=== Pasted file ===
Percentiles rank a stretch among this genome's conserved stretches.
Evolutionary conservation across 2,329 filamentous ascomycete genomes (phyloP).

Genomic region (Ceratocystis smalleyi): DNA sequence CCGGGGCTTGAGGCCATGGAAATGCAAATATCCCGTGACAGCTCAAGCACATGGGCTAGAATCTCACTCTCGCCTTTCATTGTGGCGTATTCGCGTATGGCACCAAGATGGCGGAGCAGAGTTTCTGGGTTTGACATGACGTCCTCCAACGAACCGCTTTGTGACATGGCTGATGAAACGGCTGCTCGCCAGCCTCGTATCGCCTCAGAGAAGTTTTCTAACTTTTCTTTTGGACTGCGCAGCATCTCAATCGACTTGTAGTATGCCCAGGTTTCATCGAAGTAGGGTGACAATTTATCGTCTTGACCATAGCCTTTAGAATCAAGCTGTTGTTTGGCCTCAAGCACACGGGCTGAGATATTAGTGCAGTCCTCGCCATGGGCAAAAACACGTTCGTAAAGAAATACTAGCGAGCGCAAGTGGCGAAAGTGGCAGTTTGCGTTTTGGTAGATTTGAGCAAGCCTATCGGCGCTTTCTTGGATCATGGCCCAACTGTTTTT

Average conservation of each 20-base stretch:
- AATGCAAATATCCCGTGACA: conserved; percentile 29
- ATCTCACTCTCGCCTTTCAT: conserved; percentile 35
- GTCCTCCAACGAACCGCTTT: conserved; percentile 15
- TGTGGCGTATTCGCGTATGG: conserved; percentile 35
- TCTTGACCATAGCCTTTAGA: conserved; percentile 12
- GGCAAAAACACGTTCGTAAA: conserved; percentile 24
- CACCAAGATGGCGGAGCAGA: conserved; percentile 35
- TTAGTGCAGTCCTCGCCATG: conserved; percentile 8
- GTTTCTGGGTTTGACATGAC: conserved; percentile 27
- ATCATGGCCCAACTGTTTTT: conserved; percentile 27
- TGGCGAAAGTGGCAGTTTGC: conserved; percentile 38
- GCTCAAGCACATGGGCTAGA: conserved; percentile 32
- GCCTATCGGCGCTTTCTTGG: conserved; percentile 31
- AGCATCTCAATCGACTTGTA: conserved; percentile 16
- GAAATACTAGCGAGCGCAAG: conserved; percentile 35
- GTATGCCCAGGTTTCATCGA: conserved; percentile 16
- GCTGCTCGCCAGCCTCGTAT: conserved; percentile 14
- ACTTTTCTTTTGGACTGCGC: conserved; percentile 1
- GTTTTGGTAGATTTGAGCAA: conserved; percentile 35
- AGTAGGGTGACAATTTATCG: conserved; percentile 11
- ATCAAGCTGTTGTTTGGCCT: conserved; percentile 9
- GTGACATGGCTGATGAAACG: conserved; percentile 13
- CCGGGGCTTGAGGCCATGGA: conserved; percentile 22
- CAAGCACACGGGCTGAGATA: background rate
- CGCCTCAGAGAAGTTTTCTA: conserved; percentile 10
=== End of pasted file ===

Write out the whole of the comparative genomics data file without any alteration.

Percentiles rank a stretch among this genome's conserved stretches.
Evolutionary conservation across 2,329 filamentous ascomycete genomes (phyloP).

Genomic region (Ceratocystis smalleyi): DNA sequence CCGGGGCTTGAGGCCATGGAAATGCAAATATCCCGTGACAGCTCAAGCACATGGGCTAGAATCTCACTCTCGCCTTTCATTGTGGCGTATTCGCGTATGGCACCAAGATGGCGGAGCAGAGTTTCTGGGTTTGACATGACGTCCTCCAACGAACCGCTTTGTGACATGGCTGATGAAACGGCTGCTCGCCAGCCTCGTATCGCCTCAGAGAAGTTTTCTAACTTTTCTTTTGGACTGCGCAGCATCTCAATCGACTTGTAGTATGCCCAGGTTTCATCGAAGTAGGGTGACAATTTATCGTCTTGACCATAGCCTTTAGAATCAAGCTGTTGTTTGGCCTCAAGCACACGGGCTGAGATATTAGTGCAGTCCTCGCCATGGGCAAAAACACGTTCGTAAAGAAATACTAGCGAGCGCAAGTGGCGAAAGTGGCAGTTTGCGTTTTGGTAGATTTGAGCAAGCCTATCGGCGCTTTCTTGGATCATGGCCCAACTGTTTTT

Average conservation of each 20-base stretch:
- AATGCAAATATCCCGTGACA: conserved; percentile 29
- ATCTCACTCTCGCCTTTCAT: conserved; percentile 35
- GTCCTCCAACGAACCGCTTT: conserved; percentile 15
- TGTGGCGTATTCGCGTATGG: conserved; percentile 35
- TCTTGACCATAGCCTTTAGA: conserved; percentile 12
- GGCAAAAACACGTTCGTAAA: conserved; percentile 24
- CACCAAGATGGCGGAGCAGA: conserved; percentile 35
- TTAGTGCAGTCCTCGCCATG: conserved; percentile 8
- GTTTCTGGGTTTGACATGAC: conserved; percentile 27
- ATCATGGCCCAACTGTTTTT: conserved; percentile 27
- TGGCGAAAGTGGCAGTTTGC: conserved; percentile 38
- GCTCAAGCACATGGGCTAGA: conserved; percentile 32
- GCCTATCGGCGCTTTCTTGG: conserved; percentile 31
- AGCATCTCAATCGACTTGTA: conserved; percentile 16
- GAAATACTAGCGAGCGCAAG: conserved; percentile 35
- GTATGCCCAGGTTTCATCGA: conserved; percentile 16
- GCTGCTCGCCAGCCTCGTAT: conserved; percentile 14
- ACTTTTCTTTTGGACTGCGC: conserved; percentile 1
- GTTTTGGTAGATTTGAGCAA: conserved; percentile 35
- AGTAGGGTGACAATTTATCG: conserved; percentile 11
- ATCAAGCTGTTGTTTGGCCT: conserved; percentile 9
- GTGACATGGCTGATGAAACG: conserved; percentile 13
- CCGGGGCTTGAGGCCATGGA: conserved; percentile 22
- CAAGCACACGGGCTGAGATA: background rate
- CGCCTCAGAGAAGTTTTCTA: conserved; percentile 10